It is terrifying to realize that you are transgender. It comes with a certain disbelief at first. Me? one thinks. But I’m so normal! Of course, trans people are normal. But nobody tells you that.
Oh my God. I am one of those people I’ve heard about.
I don’t blame anyone who isn’t able to face these realities. It is a lonely road, and though maps exist, most of us feel lost regardless. This is true of most people, actually. Accepting that you’re trans just forces you to acknowledge it. When you can’t or won’t acknowledge it, drugs and alcohol are often used to kill these thoughts. Sometimes they kill the thinker, too.
Suicide is another alternative, one that most of us probably at least consider. This is the tragedy, the one that breaks my heart. It is a horrible loss for the person, who may have had the chance to feel better, to experience something worthwhile in life. It is, of course, a devastation for all those who knew and loved them. And it’s a loss for the whole world, which will never know what this special person might have had to offer. I think we were made this way for a reason, and I doubt it is for our own sake.
Why transition? Ultimately, at the very bottom, to fully experience life–our life, the only one we were given. To walk the strange and incredible path before us. To make the journey, take the risk, ask the question, encounter the mystery.To be exactly who we are.
We transition because life is short.
My grandmother died about five months ago. I’m still reeling. She was a big part of my life–she lived with us when I was growing up and was one of my main caretakers. She gave me many gifts and burdens: our Sephardic heritage, her experience of the Holocaust, her lifelong struggle with mental illness.
Today, though, I want to talk about another gift she gave me: her acceptance.
I was scared to tell her about my transition. I’m not sure why. She was a hardcore leftist, and I never heard her say a bad word about trans people. But she an old woman, a towering authority. I guess I was scared to tell pretty much everyone.
I think my mother was the one who finally told her. I have no idea what happened in that conversation, but she never said anything negative to me about being trans. This makes my trans status one of very few topics she did not complain about.
She told me my name was old fashioned. “It is not a modern name,” she said, a little perplexed. “It sounds like an old Sephardi man who keeps the keys to the synagogue.” I took this as a compliment.
She did mess up my name and pronouns from time to time. Then again, she did that to everyone. She had two strokes and forgot more languages than I will ever learn. And she didn’t make more mistakes than anyone else did.
Later, whenever she wanted to bring up my being trans, she would say, “What is this group, how do you say, the one that has no civil rights?” This would lead into a short lecture about the discrimination transgender people face–a set-up to try to convince me to go to law school.
She saw being trans like she saw everything: a reason I should become a doctor or a lawyer. She was not just any Jewish grandmother. She was a true master of the form.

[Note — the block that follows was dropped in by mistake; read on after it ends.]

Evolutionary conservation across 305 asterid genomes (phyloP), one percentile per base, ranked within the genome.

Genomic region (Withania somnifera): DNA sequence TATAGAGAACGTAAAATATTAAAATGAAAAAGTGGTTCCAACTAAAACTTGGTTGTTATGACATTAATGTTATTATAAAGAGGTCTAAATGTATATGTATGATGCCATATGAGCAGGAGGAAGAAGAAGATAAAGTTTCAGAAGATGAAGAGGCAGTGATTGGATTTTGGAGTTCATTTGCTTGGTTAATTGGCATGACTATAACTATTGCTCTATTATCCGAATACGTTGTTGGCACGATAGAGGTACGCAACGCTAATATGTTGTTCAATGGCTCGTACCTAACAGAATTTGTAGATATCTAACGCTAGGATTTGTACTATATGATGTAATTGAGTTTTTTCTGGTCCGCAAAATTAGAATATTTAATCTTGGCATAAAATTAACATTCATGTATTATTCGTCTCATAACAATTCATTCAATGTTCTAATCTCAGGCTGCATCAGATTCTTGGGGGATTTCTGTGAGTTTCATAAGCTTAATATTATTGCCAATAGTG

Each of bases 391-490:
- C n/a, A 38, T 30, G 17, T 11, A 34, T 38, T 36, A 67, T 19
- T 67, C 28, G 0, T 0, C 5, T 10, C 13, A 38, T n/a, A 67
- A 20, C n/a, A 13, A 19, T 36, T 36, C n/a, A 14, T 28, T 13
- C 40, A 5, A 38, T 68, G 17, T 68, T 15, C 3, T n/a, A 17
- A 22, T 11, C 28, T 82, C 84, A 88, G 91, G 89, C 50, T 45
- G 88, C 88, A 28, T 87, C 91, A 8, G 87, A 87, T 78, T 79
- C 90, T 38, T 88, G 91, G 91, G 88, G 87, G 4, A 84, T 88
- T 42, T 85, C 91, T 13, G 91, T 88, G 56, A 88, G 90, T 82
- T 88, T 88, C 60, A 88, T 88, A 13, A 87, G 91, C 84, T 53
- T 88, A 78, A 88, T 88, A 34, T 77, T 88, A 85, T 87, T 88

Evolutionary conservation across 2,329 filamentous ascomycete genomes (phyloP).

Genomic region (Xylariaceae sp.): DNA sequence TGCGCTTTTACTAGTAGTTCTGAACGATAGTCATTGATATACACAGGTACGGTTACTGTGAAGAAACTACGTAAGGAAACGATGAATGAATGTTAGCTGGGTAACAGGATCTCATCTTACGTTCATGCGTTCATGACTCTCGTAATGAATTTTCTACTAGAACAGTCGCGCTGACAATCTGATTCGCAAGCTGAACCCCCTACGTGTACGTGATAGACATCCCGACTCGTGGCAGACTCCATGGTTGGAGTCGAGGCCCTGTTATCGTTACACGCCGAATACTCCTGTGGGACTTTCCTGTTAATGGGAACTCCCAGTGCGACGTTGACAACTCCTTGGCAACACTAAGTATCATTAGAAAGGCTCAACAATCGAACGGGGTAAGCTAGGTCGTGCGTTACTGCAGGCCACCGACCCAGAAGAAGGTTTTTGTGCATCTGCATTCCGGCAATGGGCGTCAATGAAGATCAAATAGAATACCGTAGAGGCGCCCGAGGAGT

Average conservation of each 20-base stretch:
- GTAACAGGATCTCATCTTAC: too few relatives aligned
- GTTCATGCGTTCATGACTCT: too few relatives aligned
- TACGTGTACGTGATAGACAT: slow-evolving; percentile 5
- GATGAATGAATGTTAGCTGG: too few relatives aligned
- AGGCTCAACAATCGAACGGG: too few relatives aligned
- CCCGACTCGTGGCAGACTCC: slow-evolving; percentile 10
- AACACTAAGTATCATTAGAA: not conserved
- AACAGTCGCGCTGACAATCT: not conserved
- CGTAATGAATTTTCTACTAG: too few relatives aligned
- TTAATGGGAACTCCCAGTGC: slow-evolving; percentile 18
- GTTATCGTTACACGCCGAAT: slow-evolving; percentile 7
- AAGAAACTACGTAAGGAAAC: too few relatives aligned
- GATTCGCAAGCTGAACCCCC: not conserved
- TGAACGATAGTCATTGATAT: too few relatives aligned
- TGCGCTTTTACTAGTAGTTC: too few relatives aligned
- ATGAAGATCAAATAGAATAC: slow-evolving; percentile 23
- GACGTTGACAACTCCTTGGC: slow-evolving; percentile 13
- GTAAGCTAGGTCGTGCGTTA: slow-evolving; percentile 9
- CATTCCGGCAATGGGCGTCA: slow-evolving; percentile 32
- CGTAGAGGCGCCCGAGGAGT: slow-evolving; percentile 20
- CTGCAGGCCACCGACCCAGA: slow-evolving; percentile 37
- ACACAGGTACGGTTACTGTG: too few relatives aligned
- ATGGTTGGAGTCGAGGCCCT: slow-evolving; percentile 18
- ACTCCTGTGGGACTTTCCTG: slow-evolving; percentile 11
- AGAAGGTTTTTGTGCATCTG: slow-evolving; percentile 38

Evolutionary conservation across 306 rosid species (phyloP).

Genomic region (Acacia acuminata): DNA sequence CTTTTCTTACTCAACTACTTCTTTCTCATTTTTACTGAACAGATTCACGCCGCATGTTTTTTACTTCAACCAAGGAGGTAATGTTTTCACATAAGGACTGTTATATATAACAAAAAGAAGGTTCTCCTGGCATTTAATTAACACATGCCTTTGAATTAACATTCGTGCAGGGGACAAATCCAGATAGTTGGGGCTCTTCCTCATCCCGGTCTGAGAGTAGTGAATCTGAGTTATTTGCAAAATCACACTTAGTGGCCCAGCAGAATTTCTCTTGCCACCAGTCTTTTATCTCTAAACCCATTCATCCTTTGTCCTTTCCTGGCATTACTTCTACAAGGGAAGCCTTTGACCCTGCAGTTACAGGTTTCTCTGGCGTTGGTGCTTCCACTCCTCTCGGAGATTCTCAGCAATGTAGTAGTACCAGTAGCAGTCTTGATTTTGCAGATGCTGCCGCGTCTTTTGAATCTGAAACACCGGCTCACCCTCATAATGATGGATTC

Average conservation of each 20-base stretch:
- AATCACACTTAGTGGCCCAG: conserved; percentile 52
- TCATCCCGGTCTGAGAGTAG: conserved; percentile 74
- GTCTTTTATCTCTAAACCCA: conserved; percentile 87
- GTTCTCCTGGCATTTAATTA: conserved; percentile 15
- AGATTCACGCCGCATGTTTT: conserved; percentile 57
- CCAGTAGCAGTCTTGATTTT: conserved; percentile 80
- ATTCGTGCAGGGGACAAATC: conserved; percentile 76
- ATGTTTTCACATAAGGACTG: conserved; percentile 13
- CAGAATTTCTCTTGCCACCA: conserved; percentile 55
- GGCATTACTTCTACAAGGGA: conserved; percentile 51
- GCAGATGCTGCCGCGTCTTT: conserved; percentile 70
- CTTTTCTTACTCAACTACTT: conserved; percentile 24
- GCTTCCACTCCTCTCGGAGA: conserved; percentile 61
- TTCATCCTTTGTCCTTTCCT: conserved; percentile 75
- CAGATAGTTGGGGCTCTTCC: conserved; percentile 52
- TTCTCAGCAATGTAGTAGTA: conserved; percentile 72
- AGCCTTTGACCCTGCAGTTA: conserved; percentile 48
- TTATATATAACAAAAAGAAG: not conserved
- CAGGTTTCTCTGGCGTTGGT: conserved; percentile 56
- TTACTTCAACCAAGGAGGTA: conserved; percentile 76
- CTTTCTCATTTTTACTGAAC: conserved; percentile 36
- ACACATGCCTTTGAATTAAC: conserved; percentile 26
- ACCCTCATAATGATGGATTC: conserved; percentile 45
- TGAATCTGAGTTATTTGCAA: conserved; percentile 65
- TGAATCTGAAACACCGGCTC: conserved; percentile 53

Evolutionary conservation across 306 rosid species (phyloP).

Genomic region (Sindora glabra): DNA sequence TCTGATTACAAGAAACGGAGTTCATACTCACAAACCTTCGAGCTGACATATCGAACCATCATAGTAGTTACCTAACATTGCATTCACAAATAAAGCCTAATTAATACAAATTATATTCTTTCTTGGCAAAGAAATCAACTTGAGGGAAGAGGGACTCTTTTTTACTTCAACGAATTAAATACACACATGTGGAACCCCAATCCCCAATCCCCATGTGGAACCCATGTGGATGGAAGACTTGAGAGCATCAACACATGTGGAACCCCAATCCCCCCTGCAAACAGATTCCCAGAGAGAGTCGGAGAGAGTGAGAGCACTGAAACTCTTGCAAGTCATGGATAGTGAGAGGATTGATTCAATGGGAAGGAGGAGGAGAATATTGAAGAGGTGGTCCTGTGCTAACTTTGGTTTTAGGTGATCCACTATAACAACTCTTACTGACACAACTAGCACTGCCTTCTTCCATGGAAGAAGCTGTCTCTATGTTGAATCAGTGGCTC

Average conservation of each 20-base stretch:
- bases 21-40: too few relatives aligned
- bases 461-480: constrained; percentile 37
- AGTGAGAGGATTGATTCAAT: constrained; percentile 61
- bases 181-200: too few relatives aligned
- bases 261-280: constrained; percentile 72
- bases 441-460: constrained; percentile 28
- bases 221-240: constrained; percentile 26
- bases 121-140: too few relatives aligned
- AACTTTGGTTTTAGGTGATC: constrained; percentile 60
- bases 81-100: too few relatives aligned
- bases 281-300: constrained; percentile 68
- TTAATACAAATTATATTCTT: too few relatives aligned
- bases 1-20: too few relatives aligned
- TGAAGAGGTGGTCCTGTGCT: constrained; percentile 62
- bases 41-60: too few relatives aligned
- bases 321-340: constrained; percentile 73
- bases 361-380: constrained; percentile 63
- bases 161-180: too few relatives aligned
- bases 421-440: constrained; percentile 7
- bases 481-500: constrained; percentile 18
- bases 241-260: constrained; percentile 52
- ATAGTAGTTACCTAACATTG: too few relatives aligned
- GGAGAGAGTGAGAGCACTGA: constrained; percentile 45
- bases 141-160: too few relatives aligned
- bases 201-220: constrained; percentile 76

Rest in peace, grandmother.
I am in my first semester of grad school, and I have struggled with how open I want to be about my trans status. On the one hand, being trans informs my perspective and is part of the reason I chose this field (mental health). Transgender issues come up from time to time in class, so there are opportunities to mention that I am trans and share my thoughts. On the other hand, I don’t want being trans to define me in the eyes of my classmates, especially because I am in a small program where I will take many courses with the same people.
I want to help educate my peers about transgender people–as future counselors, it is crucial that they are well-informed–but I don’t want to feel like I have to at any given moment. My program (and the profession) are heavily female, so I also have a some anxiety about being seen as “not really a man” if I disclose in a room that’s 75% female–like it will rub off on me or something.
The choice was sort of made for me a few weeks ago when someone outed me in class. The person responded to a comment I made with a question about how being transgender affected my experience.
I mentioned my trans status in front of this classmate and a few others during the admissions process, but had not brought it up in class. The classmate in question is supportive, but is not versed in the issues and etiquette. I suspect that almost everything this individual knows about transgender people, they know from one brief conversation with me. Apparently, they did not realize that it is not appropriate to mention that someone is trans* in front of a large group, when they have never mentioned it.
I was flat-out shocked after hearing the comment; it took me a few seconds to respond. My heart was racing, and I was not able to pay attention for the next 15 or 20 minutes of class.
On reflection, though, it was a not a bad experience. No one in the room so much as batted an eye, and everyone seemed genuinely curious, attentive, and respectful. I am not sure if someone, ahem, had previously discuss my trans status with other students, or if the group is really just as considerate and unflappable as befits future mental health professionals. Although what my classmate did was shitty and inappropriate–not to mention dangerous in many situations–it’s a relief to have gotten it over with. It’s nice to know how people will react. No one has treated me any differently. I haven’t mentioned it again, though.
Has anything like this ever happened to you? How do you navigate identity and openness in the different spheres of your life?